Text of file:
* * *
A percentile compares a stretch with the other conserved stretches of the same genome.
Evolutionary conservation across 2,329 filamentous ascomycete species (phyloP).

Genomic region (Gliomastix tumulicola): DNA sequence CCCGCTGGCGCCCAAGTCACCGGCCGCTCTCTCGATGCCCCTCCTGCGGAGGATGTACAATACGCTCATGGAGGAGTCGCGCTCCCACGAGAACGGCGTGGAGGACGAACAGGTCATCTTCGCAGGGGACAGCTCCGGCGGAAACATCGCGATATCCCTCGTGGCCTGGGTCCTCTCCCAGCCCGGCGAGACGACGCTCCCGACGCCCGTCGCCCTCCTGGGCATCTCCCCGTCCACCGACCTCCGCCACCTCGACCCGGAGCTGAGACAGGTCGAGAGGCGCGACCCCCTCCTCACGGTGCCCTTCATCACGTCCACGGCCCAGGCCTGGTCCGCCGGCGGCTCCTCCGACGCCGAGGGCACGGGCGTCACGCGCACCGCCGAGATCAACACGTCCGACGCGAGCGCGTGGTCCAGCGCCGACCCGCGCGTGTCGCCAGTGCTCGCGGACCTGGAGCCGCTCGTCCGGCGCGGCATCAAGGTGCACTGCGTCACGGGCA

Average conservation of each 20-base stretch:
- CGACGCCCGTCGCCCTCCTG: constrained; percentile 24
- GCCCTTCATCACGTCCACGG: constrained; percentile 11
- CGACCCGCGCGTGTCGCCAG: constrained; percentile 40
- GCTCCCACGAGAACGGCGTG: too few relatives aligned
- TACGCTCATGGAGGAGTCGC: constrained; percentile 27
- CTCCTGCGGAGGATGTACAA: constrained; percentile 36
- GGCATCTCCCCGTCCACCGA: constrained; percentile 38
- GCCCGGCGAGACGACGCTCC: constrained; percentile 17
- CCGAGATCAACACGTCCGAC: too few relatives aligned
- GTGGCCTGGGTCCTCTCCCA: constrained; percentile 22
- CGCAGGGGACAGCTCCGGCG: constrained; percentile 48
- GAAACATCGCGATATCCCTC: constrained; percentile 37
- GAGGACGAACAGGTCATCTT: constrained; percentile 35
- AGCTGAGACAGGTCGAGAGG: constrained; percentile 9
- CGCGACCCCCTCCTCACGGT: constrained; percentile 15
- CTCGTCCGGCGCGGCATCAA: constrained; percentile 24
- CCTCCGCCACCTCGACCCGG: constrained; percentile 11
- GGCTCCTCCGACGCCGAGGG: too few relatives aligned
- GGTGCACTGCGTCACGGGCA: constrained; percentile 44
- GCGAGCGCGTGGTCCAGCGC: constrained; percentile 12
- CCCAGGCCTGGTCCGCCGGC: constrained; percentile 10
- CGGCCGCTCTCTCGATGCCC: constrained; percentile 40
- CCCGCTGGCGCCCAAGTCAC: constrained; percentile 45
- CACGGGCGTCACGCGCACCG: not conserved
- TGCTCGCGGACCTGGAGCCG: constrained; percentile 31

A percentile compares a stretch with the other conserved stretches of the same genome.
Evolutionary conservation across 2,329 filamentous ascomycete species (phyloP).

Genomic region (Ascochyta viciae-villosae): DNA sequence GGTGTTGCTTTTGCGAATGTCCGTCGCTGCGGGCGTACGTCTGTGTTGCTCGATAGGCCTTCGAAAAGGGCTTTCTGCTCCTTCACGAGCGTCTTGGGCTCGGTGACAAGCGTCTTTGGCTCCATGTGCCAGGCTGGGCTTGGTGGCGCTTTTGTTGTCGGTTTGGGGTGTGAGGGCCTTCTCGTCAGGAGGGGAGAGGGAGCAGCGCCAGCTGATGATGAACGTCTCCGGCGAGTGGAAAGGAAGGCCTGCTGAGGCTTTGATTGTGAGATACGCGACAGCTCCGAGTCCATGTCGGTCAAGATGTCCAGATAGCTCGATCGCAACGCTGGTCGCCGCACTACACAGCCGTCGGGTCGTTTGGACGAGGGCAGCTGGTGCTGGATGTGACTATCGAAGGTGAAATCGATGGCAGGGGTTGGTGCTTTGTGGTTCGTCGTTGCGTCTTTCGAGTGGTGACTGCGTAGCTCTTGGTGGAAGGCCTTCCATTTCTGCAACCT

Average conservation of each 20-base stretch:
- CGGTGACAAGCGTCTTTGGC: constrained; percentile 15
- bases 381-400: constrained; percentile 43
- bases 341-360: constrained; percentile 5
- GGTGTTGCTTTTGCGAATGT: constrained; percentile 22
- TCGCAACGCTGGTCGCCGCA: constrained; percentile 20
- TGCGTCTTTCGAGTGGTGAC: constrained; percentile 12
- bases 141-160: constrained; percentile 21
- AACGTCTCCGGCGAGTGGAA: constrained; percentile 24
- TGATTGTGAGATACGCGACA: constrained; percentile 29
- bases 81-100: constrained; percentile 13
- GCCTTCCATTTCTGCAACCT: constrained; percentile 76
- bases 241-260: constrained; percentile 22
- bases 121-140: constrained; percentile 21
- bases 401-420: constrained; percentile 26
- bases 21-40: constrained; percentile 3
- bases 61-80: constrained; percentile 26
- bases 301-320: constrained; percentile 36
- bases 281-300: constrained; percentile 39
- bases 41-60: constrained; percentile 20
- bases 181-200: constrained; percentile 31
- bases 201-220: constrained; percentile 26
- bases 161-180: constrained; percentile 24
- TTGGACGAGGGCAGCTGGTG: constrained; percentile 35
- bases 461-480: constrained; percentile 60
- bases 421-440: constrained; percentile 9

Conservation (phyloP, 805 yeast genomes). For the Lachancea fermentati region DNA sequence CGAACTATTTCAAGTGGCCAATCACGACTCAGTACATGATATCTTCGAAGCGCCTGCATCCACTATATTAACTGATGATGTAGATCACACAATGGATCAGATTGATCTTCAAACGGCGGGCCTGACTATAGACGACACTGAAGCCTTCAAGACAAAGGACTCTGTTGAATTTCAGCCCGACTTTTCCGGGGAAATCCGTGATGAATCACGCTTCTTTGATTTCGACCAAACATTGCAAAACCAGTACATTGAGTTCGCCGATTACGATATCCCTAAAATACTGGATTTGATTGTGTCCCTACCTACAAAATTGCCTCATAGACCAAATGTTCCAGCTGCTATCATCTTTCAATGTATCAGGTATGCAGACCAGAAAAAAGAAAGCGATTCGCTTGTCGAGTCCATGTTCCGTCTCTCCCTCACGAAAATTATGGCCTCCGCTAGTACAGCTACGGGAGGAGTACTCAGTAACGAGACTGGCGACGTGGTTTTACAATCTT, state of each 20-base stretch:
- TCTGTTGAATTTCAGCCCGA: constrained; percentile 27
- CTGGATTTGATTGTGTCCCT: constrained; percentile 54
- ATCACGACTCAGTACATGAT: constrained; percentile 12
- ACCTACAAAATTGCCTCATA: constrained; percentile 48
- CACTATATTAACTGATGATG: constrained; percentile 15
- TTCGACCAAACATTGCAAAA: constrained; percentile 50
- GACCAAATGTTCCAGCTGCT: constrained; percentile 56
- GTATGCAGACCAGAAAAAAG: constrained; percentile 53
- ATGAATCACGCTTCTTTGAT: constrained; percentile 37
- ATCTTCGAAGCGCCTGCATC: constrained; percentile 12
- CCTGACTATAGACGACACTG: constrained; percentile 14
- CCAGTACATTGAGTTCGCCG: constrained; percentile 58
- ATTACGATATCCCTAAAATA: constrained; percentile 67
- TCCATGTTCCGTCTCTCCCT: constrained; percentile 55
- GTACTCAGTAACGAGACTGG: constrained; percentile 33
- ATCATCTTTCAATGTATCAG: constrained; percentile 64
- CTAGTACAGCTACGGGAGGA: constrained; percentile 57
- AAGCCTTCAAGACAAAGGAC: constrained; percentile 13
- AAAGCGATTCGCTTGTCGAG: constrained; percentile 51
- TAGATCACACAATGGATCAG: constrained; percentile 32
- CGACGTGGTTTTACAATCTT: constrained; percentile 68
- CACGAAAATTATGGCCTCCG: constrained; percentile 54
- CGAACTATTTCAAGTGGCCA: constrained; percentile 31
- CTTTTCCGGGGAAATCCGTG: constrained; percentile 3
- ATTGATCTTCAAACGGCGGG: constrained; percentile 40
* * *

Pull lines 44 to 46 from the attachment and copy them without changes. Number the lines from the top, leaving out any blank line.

- GCCTTCCATTTCTGCAACCT: constrained; percentile 76
- bases 241-260: constrained; percentile 22
- bases 121-140: constrained; percentile 21